Connecticut’s jobless rate jumped an astounding 4 ticks to 8.5 percent in July, even as employers added 5,100 jobs, an impossibly odd pairing of data.
Is it good news or bad news? The two figures are based on two different surveys, and the 5,100 jobs gained puts Connecticut on track for a decent year, with 9,700 added positions so far in 2012.
But it’s hard to put a happy face on an unemployment rate that has now leaped ahead of the national rate of 8.3 percent — especially since the state’s rate has now climbed for three straight months, from a post-recession low of 7.7 percent in April.
After the state Department of Labor reported the numbers, the agency took the extraordinary step of holding a conference call with research director Andy Condon to explain the basic fact — both things didn’t happen.
The issue is that the job-creation data is based on a survey of about 6,000 employers, while the unemployment rate is based on a larger survey of households.
It often happens that the household survey shows a rise in the number of people working, but also a rise in the number of people not working. In that case, the unemployment rate can rise even as companies hire, as people flood into the work force.
But in Thursday’s report, the number of people who say they’re working is down by a whopping 15,000, even as employers added more than 5,000 positions.
It’s possible that employers in other states, chiefly New York, have eliminated the jobs of Connecticut residents. It’s also possible that a large number of people who had been self-employed and thus not part of the workplace survey — are now reporting that they’re not working.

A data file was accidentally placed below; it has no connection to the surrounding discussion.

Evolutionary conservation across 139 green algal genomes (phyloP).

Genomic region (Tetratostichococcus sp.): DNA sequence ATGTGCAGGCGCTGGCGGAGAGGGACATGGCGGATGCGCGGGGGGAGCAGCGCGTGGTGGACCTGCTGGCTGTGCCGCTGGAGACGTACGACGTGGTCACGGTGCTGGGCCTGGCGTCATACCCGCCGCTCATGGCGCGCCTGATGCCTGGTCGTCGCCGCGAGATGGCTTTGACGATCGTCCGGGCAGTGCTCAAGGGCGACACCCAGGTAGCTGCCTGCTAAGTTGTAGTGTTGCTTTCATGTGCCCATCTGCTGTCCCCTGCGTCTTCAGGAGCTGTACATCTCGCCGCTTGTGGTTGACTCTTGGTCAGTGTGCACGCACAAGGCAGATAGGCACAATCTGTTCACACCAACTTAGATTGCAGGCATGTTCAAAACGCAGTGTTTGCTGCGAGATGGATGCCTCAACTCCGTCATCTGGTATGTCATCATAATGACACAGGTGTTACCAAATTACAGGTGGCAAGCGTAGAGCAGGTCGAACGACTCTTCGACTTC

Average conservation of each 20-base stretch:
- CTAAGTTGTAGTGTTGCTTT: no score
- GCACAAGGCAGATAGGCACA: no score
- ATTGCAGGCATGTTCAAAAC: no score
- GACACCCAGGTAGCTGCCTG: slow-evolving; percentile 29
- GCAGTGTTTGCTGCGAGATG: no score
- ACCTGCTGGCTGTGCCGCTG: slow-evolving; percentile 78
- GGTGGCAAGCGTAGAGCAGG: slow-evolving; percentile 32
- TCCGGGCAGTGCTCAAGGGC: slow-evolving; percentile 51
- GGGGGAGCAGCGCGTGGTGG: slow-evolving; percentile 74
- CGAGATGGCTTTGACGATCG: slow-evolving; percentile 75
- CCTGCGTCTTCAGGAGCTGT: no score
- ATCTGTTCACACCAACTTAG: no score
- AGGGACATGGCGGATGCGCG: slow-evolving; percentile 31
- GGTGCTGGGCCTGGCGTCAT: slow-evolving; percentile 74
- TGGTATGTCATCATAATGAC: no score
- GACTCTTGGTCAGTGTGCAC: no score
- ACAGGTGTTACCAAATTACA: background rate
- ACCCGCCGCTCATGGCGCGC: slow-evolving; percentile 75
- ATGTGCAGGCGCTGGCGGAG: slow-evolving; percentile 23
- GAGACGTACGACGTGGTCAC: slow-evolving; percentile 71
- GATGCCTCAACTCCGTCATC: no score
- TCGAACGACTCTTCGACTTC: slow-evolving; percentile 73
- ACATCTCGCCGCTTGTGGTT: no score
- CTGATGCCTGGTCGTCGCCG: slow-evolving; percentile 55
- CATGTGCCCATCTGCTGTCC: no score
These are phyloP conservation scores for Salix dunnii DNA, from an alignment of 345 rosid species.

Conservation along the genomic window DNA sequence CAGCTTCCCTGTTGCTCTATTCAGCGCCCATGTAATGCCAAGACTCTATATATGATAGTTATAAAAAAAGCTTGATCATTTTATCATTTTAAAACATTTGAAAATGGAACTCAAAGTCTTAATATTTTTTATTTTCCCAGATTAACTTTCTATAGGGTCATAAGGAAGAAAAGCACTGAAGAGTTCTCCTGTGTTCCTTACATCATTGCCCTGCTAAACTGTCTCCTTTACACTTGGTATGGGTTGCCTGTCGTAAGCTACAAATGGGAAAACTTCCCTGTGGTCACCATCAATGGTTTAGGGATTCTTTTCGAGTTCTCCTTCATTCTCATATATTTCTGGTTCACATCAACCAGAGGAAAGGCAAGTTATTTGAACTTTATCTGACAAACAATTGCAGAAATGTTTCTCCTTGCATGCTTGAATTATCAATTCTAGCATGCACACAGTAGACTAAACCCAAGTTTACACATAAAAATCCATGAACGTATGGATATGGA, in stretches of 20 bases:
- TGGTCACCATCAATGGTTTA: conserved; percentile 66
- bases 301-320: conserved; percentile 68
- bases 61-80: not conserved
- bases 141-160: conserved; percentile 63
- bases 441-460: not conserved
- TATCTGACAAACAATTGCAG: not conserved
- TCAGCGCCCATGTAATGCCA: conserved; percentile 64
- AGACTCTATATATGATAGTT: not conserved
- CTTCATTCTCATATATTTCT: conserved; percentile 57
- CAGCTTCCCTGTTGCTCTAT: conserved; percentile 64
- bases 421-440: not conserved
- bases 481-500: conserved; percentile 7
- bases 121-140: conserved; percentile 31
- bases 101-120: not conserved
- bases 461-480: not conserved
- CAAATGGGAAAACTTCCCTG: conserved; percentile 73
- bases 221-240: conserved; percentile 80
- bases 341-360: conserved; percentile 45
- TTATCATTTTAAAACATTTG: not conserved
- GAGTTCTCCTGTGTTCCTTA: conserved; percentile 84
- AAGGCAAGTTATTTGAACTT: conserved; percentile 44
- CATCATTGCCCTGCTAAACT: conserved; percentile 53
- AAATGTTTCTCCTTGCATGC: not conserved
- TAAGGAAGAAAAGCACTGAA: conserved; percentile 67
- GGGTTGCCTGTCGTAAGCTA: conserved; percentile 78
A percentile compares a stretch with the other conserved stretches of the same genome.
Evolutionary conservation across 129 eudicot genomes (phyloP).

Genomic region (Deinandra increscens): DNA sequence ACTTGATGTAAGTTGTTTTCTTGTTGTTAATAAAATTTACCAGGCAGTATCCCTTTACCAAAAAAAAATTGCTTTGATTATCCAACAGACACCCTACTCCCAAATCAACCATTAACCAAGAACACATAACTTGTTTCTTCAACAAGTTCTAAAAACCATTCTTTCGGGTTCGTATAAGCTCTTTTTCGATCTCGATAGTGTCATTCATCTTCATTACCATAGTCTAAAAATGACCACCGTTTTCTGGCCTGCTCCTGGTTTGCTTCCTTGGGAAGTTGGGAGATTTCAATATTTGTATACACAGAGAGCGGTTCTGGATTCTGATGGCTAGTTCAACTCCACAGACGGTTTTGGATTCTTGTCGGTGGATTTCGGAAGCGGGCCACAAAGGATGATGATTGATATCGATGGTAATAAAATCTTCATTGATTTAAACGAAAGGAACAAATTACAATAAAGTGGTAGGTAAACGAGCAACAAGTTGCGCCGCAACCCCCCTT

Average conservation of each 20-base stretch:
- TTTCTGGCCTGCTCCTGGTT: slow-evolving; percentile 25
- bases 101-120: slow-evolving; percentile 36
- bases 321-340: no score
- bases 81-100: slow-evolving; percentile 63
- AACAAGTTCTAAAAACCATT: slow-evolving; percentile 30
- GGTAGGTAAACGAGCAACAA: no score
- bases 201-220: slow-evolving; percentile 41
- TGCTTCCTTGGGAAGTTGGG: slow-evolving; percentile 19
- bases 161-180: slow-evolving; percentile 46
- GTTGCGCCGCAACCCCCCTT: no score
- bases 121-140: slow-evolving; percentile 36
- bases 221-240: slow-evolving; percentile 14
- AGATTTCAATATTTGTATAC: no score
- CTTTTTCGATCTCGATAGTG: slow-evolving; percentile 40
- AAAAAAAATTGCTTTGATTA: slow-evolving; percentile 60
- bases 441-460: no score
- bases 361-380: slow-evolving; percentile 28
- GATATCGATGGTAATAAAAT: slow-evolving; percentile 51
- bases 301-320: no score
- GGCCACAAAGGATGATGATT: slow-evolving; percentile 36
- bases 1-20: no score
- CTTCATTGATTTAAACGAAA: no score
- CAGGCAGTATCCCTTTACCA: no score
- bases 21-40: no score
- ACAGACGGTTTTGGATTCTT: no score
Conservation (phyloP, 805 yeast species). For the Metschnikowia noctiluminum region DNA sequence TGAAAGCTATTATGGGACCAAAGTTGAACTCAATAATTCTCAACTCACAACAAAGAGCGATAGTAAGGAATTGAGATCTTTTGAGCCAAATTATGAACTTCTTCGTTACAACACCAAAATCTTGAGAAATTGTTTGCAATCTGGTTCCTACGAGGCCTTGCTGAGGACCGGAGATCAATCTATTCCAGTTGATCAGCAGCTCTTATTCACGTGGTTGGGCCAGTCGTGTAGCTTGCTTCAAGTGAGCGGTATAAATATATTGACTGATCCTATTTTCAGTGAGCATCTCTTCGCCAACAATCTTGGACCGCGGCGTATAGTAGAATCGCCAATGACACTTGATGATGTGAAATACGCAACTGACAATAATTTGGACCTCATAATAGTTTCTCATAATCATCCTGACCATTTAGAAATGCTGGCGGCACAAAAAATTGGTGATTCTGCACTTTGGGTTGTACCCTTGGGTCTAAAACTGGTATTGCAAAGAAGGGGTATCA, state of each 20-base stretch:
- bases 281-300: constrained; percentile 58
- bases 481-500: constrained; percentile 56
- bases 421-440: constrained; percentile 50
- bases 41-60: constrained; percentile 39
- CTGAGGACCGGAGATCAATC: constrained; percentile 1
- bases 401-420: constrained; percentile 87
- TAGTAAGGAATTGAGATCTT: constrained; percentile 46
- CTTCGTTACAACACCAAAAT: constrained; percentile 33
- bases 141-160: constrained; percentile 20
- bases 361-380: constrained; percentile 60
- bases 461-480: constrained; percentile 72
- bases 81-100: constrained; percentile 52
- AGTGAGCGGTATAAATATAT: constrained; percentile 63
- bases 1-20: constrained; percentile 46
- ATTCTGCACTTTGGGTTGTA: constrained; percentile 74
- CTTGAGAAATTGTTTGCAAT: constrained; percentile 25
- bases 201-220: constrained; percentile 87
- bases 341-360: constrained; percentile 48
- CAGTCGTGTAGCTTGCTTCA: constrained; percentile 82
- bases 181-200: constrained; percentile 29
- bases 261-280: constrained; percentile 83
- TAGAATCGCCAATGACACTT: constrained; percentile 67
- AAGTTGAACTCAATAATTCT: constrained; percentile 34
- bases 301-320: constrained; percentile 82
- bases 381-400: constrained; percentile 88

But there’s no evidence that those trends are happening, so the best explanation, Condon said, is simply a discrepancy in the surveys both of which are known to be way off on any given month.
“We’re left with little else to look at based on the differences between these two,” Condon said. “Sometimes you don’t get the right answer and you have to wait until you do get the right answer.”
Gov. Dannel P. Malloy issued a statement immediately, saying he believes the household survey is wrong.
“To buy into the household survey number you’d have to believe that Connecticut lost 503 jobs every day during the month of July, and there’s just no evidence to suggest that happened. Unemployment claims have drifted upward, but not at a rate that justifies the household survey number.”
Italics were Malloy’s. And he lost little time making the point that he’s working as hard as he can, as evidenced by the fact that his deal with Bridgewater Associates Wednesday promises to add 1,200 high-paying jobs.
Connecticut, like the rest of the nation, has seen job gains generally stagnate in 2012 after a promising 2011. The state’s unemployment rate fell from 8.9 percent to 8 percent in the last six months of 2011, then fell to 7.7 percent in March before rising again.
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